The epidemiology of traumatic brain injury is fairly well known due to systematic data collection by state and county health departments and model TBI system centers; and due to data analysis by the federal Centers for Disease Control. This is not true of toxic exposure brain injuries. Public health officials remain under-informed about how these injuries occur, in what numbers, with what long term outcomes, and how to prevent them.
We are just beginning to recognize which workplace toxins cause cognitive, memory, vision or balance problems; but for each one, the EPA and OSHA must wrestle with the quantity issue – what level of exposure is safe, and what level is unsafe. Perhaps the one exception is lead. It has been known for decades that lead exposure can cause irreversible brain damage, the most publicized example being children in “slum dwellings” who ate the paint chips peeling from the walls which contained lead and tasted sweet.
Depending on how much they ate, these children had mild, moderate or severe cognitive impairments. In severe cases, the child would test out at the mentally retarded level. Lead was banned across the country as an ingredient in paint in 1978.
Yet the hazard remains in buildings built and painted before 1978, from water which flows through old lead pipes and sink faucets, the dust from deteriorated vinyl miniblinds and in soils near heavily traveled roads. One out of every 11 children in the U.S. has unsafe blood levels of lead. A good source of information about potential sources of lead poisoning and how to protect yourself and your children is the federal EPA. Landlords who do not give new tenants the EPA pamphlet on lead can be fined. If testing shows lead in the paint, the landlord must take reasonable measures to protect his tenants’ children.
Although scraping off all the old paint is typically not required, he could be required to cover the lead paint with wallpaper or new unleaded paint. The pamphlet can be ordered for free by calling the National Lead Information Clearinghouse at 800-424-4323. Today’s renters should request landlords to perform lead tests. Concerned home buyers should pay for their own soil testing before they sign a contract to buy a house. If your faucets are lead, use a filter on them, and let the water run for a while to flush the pipe before letting anyone drink it. Parents of children at risk for lead exposure should have their childrens’ blood tested. This is often covered by health insurance.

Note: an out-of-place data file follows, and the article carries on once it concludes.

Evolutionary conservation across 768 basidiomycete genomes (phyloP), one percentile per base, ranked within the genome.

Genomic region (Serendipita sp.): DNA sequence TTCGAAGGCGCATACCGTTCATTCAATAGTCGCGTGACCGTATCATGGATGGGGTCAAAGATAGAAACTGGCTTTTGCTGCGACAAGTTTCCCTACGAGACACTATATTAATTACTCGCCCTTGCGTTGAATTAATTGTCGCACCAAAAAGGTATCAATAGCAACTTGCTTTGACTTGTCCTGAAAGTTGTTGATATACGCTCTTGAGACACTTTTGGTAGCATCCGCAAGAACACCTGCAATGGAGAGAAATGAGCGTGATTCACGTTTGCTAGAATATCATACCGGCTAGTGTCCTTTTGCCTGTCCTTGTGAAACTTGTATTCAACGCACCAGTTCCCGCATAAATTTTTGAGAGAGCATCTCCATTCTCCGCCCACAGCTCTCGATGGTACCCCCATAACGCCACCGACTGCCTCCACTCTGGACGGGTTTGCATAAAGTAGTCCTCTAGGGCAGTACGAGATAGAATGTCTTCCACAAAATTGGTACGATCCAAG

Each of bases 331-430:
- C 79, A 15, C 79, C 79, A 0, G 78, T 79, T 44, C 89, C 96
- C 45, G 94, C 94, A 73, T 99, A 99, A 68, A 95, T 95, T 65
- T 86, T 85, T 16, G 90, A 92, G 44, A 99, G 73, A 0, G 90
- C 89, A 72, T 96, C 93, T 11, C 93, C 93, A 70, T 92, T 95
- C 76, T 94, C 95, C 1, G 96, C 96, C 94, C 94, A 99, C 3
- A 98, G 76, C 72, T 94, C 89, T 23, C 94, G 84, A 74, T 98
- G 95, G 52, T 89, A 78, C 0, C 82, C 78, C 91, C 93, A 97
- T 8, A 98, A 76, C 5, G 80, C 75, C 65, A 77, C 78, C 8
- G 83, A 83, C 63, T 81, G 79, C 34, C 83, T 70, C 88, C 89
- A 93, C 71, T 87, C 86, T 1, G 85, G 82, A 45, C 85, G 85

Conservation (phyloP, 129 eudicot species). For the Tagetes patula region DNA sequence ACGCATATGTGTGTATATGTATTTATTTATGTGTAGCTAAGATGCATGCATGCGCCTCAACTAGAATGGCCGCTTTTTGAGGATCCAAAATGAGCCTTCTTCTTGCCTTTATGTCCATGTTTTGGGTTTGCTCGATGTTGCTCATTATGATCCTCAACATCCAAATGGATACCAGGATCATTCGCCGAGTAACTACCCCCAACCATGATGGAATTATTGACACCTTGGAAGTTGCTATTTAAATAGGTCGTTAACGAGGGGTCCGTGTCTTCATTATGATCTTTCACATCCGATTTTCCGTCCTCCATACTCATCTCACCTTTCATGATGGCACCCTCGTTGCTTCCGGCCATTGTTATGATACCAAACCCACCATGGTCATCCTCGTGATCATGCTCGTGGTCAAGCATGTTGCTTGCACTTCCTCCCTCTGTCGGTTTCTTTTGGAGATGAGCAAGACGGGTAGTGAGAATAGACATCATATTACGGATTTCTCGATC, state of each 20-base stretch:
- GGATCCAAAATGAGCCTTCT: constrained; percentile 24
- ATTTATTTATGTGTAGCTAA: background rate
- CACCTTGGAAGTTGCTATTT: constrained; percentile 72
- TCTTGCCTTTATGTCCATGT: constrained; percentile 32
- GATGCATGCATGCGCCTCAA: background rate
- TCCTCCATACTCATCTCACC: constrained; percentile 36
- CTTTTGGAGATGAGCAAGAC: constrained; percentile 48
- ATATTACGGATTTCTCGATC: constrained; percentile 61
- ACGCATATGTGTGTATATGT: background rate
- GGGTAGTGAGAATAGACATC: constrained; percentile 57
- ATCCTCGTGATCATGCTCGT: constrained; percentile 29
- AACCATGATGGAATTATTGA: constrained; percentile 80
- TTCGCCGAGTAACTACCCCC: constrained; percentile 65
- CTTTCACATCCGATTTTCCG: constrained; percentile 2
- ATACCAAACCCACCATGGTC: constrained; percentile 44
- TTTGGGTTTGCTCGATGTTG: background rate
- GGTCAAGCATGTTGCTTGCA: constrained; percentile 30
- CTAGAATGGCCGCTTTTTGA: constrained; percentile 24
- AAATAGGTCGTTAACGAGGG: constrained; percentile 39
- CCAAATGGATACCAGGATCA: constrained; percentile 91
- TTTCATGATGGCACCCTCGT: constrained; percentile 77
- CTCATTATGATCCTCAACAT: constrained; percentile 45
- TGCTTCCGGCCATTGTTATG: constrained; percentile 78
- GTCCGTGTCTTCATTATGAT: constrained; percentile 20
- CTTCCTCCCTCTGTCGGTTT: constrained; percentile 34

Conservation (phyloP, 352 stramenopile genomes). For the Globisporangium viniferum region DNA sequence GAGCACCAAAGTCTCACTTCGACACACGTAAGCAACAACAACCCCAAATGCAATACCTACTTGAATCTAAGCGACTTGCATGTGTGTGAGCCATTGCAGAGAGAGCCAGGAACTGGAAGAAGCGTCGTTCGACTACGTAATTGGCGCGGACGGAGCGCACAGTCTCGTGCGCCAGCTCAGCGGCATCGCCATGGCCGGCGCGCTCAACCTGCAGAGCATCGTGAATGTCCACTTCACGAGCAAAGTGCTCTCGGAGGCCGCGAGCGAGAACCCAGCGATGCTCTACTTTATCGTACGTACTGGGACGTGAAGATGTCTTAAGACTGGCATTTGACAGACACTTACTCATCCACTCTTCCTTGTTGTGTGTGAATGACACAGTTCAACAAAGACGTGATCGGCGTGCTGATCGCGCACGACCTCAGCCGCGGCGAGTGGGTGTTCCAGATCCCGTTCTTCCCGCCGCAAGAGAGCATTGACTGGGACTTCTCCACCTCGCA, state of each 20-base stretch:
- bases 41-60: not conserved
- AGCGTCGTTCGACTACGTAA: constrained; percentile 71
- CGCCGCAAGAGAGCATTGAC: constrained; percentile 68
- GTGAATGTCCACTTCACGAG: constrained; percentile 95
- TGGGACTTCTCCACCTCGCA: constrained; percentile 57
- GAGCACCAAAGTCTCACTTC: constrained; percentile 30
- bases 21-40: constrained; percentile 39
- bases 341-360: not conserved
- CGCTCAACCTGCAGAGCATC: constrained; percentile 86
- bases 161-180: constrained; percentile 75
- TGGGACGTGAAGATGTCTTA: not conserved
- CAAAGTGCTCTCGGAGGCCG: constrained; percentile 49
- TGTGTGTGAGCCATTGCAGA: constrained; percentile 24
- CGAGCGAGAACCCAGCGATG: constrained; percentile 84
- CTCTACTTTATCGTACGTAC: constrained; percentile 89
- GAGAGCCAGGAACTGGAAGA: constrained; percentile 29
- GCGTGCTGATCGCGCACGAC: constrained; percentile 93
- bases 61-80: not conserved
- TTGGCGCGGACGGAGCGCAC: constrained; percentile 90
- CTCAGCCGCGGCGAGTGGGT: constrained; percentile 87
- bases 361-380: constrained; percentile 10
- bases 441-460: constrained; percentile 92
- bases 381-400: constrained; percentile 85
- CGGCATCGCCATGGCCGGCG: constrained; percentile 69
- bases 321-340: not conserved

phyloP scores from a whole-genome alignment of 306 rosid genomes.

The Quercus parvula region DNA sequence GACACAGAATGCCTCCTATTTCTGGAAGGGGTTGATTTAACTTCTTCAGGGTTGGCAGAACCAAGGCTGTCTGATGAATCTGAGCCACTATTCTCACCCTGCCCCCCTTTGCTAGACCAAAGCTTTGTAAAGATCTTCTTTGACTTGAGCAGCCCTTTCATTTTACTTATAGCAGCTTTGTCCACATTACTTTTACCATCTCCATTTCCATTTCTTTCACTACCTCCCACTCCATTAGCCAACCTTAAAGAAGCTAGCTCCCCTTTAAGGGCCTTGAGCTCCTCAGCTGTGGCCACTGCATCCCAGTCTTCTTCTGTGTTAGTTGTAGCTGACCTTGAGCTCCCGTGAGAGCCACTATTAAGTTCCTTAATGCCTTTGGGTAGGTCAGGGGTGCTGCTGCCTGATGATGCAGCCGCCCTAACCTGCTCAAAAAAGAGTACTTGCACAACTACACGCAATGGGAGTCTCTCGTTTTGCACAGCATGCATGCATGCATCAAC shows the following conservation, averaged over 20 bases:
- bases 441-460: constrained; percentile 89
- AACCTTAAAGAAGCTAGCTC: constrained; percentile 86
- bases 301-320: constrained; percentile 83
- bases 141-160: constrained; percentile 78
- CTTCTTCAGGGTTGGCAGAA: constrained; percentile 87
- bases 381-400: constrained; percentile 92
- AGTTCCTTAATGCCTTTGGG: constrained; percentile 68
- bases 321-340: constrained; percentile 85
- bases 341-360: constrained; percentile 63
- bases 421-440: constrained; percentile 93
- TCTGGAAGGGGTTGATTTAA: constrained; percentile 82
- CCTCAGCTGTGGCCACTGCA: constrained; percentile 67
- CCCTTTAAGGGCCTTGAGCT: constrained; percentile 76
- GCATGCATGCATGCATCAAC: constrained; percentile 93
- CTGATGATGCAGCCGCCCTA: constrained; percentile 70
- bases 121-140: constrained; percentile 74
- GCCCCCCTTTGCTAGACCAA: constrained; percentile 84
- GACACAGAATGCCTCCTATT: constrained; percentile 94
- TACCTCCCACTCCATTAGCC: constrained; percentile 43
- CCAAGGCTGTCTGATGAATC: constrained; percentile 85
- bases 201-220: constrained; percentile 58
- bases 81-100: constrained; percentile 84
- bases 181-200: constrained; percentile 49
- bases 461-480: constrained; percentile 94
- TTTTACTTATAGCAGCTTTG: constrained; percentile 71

On 3/6/01 the strictest ever EPA lead regulations will go into effect. The final rules appear in the Jan. 5, 2001 Federal Register. One of them says that once an apartment or common area in an apartment is found to be a lead hazard, all other apartments or common areas are deemed to be a lead hazard without the need for specific proof. Another says that the presence of “any deteriorated lead-based paint” in dirt, soil or paint, constitutes a “hazard.” The new regulations will promote safety by imposing on affirmative obligation to assess and abate the lead hazard, and by defining the hazard in pro-consumer terms.
Brain injury from exposure to toxins other than lead has been documented in railway workers exposed to cleaning solvents. According to the Courier-Journal of Louisville, Kentucky, approximately 600 railway workers have been diagnosed with “toxic encephalopathy” from handling degreasing solvents such as trichloroethylene and perchloroethylene, resulting in many brain injury lawsuits.
The suits claim workers were not given adequate respiratory protection or shop ventilation and were not warned they could develop decreased mental function. The Courier-Journal reports that CSX has settled a significant number of claims, and claims are currently pending against Union Pacific, Norfolk Southern and Burlington Northern Sante Fe, as of June 2001.
If you have suffered a serious head injury call (877)-833-1168 or contact us at info@HeadInjuryLaw.com to find a Traumatic Brain Injury Attorney to fight for the compensation you deserve.